I encourage my athletes to slow down and get the techniques down correctly before they try to do them too quickly or powerfully. Sometimes a few of them get frustrated as I continually stop them mid technique and have them start from the beginning and do it again correctly. This is something that not all coaches do and it is something that not all athletes appreciate. The ones that come to understand I am trying to help them end up doing better and improve faster.
A craftsman takes time and pays attention to little nuances that can make or break their work. As athletes and coaches many times it is easier to do things faster and harder because we get a feeling of accomplishment and
exhaustion at the end of workouts. While wearing down the body to then let it build back up is part of training it is not and cannot be the only gauge of progress for an athlete, especially within the grappling arts.
More progress can be made by taking the time to get things right. It may take more time and more mental effort but in the end your technique and body will function at a much higher level. I often say “Slow it down and get it right. You can always add speed and power later.” This philosophy has helped my athletes and I become more technical and have more success in competition. Take a look at your own training and determine how you can become a “craftsman” in your sport.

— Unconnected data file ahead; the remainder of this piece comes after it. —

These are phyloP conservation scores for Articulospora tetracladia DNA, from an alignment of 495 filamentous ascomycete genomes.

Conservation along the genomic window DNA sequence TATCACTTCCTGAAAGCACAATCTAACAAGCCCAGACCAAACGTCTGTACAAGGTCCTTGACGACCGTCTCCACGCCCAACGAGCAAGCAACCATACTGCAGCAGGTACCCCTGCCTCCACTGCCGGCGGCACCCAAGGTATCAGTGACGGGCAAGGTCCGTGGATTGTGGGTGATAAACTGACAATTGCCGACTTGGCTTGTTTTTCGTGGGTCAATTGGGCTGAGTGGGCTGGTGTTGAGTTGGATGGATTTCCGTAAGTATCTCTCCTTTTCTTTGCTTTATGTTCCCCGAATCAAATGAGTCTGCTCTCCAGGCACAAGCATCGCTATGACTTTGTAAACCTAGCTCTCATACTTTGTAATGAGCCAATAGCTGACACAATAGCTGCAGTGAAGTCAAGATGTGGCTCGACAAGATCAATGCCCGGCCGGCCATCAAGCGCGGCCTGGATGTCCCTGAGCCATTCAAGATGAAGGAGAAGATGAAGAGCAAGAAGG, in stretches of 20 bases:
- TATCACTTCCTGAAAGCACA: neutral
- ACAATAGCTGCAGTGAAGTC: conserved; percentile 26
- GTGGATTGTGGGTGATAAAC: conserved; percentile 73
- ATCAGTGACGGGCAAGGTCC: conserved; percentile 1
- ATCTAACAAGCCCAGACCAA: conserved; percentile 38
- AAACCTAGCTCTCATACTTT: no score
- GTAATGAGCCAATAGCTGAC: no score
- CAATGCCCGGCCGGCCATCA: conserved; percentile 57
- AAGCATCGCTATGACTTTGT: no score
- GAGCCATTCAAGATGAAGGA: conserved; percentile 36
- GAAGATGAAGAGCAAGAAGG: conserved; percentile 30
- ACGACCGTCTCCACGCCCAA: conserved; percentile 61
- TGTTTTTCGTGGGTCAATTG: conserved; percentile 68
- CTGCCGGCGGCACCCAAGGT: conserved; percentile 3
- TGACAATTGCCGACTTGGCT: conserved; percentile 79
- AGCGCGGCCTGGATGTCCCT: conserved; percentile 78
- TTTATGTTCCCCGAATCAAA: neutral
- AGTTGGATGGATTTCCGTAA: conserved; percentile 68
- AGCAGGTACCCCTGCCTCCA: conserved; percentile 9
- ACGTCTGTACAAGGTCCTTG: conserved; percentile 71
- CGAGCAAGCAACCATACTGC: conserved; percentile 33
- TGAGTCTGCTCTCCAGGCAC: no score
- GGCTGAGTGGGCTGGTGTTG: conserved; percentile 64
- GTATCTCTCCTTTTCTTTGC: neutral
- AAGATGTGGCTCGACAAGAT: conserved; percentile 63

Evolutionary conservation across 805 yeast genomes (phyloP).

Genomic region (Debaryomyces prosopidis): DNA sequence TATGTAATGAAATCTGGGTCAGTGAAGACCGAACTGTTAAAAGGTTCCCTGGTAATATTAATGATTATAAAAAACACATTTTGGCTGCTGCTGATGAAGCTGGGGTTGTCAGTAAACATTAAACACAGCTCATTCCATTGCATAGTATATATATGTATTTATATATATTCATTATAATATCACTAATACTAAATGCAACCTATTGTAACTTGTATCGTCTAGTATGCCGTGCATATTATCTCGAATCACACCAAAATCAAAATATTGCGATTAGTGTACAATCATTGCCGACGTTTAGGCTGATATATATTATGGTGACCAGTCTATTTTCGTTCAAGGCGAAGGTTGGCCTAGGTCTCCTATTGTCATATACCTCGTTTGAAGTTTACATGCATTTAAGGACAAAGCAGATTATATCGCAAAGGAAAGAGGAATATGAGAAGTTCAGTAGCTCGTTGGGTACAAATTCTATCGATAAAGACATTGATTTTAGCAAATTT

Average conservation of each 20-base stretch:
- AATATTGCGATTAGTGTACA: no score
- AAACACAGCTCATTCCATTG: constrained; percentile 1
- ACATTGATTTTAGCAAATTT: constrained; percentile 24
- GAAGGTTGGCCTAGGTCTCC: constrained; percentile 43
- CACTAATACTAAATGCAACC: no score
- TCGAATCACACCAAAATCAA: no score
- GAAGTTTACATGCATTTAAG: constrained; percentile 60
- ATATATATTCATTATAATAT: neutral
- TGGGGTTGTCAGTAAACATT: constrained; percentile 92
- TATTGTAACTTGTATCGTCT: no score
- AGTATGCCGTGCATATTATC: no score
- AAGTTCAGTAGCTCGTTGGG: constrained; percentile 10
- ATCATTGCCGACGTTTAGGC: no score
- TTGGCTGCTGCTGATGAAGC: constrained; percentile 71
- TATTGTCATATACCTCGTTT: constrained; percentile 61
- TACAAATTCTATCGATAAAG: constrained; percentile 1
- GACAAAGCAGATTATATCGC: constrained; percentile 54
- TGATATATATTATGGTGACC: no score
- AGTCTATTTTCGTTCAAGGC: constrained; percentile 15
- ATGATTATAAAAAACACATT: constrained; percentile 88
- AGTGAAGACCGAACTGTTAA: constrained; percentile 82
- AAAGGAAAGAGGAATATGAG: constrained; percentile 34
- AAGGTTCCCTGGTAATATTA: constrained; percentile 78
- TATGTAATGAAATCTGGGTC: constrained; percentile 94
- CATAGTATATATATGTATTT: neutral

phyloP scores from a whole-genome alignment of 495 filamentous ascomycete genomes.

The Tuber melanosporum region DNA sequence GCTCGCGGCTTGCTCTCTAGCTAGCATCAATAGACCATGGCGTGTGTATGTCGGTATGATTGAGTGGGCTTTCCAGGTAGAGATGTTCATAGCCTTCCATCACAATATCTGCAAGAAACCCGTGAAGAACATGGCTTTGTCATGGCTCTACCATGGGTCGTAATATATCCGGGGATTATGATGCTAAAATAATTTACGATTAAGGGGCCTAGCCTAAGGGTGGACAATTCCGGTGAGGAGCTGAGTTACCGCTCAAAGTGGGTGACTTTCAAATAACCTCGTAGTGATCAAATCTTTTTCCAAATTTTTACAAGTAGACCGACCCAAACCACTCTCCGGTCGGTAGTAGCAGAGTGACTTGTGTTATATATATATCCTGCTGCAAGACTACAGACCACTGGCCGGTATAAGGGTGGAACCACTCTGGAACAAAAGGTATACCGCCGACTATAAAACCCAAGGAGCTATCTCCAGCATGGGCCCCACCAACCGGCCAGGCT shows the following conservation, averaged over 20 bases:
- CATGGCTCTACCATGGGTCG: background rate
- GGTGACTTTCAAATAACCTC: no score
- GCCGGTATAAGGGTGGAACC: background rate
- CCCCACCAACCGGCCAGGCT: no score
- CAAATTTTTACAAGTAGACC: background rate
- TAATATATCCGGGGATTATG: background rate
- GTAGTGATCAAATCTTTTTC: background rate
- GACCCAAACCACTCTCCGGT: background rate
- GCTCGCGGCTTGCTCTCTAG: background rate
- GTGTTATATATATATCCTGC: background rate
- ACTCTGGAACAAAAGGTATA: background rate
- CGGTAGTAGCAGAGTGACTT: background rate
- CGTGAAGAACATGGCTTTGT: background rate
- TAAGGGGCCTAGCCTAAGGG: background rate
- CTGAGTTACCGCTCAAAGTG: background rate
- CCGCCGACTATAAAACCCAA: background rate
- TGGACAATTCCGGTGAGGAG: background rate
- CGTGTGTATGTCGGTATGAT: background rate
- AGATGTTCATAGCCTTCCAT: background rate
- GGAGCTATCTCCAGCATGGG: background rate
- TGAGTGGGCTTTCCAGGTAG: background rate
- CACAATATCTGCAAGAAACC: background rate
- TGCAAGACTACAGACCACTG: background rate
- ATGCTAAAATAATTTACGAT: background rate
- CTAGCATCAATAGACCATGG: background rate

Developing this kind of quality takes a tremendous amount of thought, creativity and patience. Carpenters and builders take time to “measure twice and cut once”. Architects draft and redraft until the structure is exactly what they envision it to be in their minds. There were considerations about the structural integrity, the type of materials and the design theme all the way down to the oak leaves and their intricate creation.
Your approach to sport and your approach to life must be no different. If you want to experience the thrills of winning, travelling and competing on the biggest stages it takes more than just training hard. It takes more than just wishing.
Getting to the next level for a high school wrestler usually means competing in college and attaining a scholarship. What better way to pay for schooling than through your athletic effort? This kind of success and opportunity must be thought out like the staircase of a craftsman. I teach my athletes how to look at their athletic career and life in this way because decisions made now by a young athlete can change and improve their life forever. Make the effort to plan your life and your sporting career so that you can someday look back on it all and be proud of the work that you’ve done and what you’ve accomplished.